A humid summer day. JJ knelt beside his bed and tried to pray. He heard a noise and jumped up, embarrassed, and looked to find the cat peering at him from the door. Good ol’ Knuckles knew something was amiss. JJ threw a balled-up sock and the cat scurried away, but not without a look back at the praying lunatic. After a moment, JJ kneeled back down.
“Dear God,” he began. And there was nothing beyond that.
“Just pretend,” Professor Tom had said. “Say thanks for the day, thanks for a sober day, and wrap it up. Keep it simple.”
That was Tom’s favorite slogan from the pantheon of AA slogans. Keep it simple. Ok, then.
JJ said, “Thanks God. Thanks for helping me today.” Then he jumped to his feet like he was caught doing something cruel on his knees, maybe frying ants with a magnifying glass. Once, at nine or ten years old, he had tormented a frog he found, eventually dropping a rock on it and crushing it. This was observed by his father, who was on him in a flash. His father only hit him twice in his life. That was once, a smack right up side the head that left him sprawled in the grass with his right ear ringing. The other time was when he climbed to the top of a tree and refused to come down for the babysitter. He stayed up there until it got dark and the babysitter had no choice but to rat him out. Later, he sat in his room and listened to his mother outside the door. “You go in there and strap him. Take this belt.”
“Jesus, Karen, he’s just a boy doing stupid shit.”
“Strap him! The whole neighborhood saw him up there. They heard him up there.” His father came in and delivered a lukewarm strapping as JJ jumped on the bed, crying and dodging. He remembered the confusion of being relieved that it wasn’t severe but ashamed of his father’s weak brutality. After all, he had probably deserved many a good strapping.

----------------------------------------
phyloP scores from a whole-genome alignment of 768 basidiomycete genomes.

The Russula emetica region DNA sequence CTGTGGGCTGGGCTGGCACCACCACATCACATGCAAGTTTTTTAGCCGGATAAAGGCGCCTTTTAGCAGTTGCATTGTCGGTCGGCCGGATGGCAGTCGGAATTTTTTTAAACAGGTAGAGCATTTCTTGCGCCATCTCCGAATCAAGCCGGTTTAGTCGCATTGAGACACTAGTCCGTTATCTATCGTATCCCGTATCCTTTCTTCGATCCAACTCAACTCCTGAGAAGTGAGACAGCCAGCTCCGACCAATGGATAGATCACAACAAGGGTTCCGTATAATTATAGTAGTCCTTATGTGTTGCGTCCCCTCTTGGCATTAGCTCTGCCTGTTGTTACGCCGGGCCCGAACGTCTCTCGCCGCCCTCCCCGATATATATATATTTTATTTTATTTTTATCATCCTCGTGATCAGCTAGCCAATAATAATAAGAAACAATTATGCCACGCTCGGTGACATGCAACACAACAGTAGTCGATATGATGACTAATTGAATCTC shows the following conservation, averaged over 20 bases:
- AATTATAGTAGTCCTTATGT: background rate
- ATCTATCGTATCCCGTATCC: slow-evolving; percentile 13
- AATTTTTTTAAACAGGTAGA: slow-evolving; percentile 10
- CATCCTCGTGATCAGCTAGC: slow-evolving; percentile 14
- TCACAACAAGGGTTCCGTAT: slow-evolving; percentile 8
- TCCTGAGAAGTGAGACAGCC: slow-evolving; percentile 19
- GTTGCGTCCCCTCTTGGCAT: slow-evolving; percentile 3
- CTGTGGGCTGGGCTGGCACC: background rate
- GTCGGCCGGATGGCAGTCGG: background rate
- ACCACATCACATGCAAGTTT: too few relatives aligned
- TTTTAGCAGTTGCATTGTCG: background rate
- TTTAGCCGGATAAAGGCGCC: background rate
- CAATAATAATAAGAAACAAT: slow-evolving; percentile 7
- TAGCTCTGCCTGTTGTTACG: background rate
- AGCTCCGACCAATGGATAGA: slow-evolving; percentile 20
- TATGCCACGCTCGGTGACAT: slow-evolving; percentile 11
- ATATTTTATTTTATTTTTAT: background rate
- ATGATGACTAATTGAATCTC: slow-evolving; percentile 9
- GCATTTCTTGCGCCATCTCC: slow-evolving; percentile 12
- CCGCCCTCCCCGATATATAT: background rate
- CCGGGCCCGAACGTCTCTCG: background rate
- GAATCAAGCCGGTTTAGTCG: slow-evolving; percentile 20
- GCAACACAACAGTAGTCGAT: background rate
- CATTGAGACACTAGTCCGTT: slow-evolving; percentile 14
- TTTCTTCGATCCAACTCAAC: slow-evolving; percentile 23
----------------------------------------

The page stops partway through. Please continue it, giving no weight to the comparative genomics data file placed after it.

“Great memories,” JJ said to his empty house. “Praying is wonderful.”
Later, restless and tired, JJ lay back on the couch, tried to read, but dozed off. He dreamed of that summer day, crouching over the rock that covered the dead frog. He knew he was going to lift it but was afraid of what he’d see. When he did lift the rock, there was nothing there, just matted grass. He heard a sound and turned, cringing, thinking his father was going to hit him, but it was just Knuckles the cat, looking at him from under the porch. JJ crawled under the porch and that dream thing happened. He emerged into Grand Central Station, in the big room with the booth in the middle and the vast ceiling with the stars. There were so many people streaming in from train tunnels and mingling in a teeming mass, but he was above the fray, on one of the balconies. Then he saw Lila in the crowd, near the booth, distinct among the strangers. And then he saw his mother, dead now, near the ticket windows and he thought maybe this was some purgatory or parody of heaven.
He woke up, sweaty and befuddled, and found his phone. “Are you all right?”
“I’m fine. Are YOU? You sound far away.”
“I’m ok. I’m good. Just woke from a nap, a little disoriented. A bad dream.”
Lila was quiet for a moment, “JJ, it’s ok. I’m ok. Life is going to be ok.”
“Ok,” he said. “It’s ok.”
“Good. Now wake up and come take me to dinner.”
“Ok. That sounds good.” And it was. It was better than ok. It was just right.